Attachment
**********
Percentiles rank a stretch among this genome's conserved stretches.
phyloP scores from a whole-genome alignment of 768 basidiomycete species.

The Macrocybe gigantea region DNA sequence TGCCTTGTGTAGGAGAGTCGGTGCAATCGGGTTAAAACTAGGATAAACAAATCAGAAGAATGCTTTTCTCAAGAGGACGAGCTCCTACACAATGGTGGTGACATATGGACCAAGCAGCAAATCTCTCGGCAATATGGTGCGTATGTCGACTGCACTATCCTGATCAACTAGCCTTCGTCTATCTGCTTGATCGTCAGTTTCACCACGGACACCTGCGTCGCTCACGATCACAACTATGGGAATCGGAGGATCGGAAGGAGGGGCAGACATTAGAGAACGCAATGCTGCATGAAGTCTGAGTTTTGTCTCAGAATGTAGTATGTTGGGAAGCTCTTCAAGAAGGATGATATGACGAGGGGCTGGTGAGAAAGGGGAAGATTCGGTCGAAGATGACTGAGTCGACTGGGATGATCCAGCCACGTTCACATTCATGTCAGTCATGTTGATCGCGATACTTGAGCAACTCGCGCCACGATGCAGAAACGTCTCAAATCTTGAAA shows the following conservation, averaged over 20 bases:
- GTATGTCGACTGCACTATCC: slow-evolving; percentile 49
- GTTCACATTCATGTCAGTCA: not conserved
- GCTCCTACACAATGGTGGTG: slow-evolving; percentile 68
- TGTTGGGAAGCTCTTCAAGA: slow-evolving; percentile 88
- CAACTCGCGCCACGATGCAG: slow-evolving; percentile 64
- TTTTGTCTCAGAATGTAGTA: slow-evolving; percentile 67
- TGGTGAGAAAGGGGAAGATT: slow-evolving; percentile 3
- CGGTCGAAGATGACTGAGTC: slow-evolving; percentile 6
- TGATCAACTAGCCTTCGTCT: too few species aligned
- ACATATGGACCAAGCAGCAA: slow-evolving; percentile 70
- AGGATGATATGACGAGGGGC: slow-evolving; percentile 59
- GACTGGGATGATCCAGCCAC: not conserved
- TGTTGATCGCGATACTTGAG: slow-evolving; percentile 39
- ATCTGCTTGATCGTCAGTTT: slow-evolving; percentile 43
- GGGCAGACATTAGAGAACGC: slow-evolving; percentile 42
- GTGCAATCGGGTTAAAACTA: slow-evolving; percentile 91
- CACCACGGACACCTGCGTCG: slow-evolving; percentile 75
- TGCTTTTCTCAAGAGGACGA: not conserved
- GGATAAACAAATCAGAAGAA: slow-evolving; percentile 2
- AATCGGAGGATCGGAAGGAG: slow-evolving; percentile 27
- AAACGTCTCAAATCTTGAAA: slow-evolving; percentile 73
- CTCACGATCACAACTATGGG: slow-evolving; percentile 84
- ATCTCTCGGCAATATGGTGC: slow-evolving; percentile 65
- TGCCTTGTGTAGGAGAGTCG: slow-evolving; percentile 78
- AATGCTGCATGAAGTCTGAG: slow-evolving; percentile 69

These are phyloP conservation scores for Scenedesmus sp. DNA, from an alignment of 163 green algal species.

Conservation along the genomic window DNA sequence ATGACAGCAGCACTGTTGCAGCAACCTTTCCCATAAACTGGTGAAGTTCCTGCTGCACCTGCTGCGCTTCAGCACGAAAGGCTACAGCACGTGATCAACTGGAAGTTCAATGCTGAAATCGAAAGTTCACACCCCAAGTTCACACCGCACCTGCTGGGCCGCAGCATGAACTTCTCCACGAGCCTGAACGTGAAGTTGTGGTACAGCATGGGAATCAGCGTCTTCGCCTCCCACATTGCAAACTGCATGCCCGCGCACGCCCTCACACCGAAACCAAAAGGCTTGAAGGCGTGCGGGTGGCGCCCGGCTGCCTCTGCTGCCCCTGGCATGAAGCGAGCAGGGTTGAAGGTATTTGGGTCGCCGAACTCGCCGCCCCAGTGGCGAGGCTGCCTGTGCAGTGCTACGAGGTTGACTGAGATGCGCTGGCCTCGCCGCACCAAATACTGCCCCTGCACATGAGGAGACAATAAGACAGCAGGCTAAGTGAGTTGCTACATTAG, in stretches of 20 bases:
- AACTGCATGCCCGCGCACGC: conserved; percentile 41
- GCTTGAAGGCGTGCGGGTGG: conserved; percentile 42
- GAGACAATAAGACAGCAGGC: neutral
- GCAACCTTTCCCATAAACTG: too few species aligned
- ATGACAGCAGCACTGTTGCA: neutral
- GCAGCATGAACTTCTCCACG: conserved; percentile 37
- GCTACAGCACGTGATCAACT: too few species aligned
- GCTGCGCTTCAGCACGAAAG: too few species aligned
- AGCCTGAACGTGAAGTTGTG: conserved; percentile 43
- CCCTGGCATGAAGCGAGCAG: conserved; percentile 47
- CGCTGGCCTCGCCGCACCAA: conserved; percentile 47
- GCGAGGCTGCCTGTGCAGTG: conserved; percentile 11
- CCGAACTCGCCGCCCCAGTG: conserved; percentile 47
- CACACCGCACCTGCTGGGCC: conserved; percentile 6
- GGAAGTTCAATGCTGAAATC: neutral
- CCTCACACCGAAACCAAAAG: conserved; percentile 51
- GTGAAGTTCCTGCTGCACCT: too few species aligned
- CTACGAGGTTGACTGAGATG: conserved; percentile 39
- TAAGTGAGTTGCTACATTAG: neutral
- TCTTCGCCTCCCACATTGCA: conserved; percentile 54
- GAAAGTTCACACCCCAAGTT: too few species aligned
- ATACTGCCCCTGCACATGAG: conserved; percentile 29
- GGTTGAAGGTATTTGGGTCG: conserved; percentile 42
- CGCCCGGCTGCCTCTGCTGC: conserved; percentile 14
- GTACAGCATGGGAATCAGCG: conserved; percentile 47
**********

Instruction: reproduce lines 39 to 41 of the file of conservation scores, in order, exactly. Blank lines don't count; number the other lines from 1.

- AGCCTGAACGTGAAGTTGTG: conserved; percentile 43
- CCCTGGCATGAAGCGAGCAG: conserved; percentile 47
- CGCTGGCCTCGCCGCACCAA: conserved; percentile 47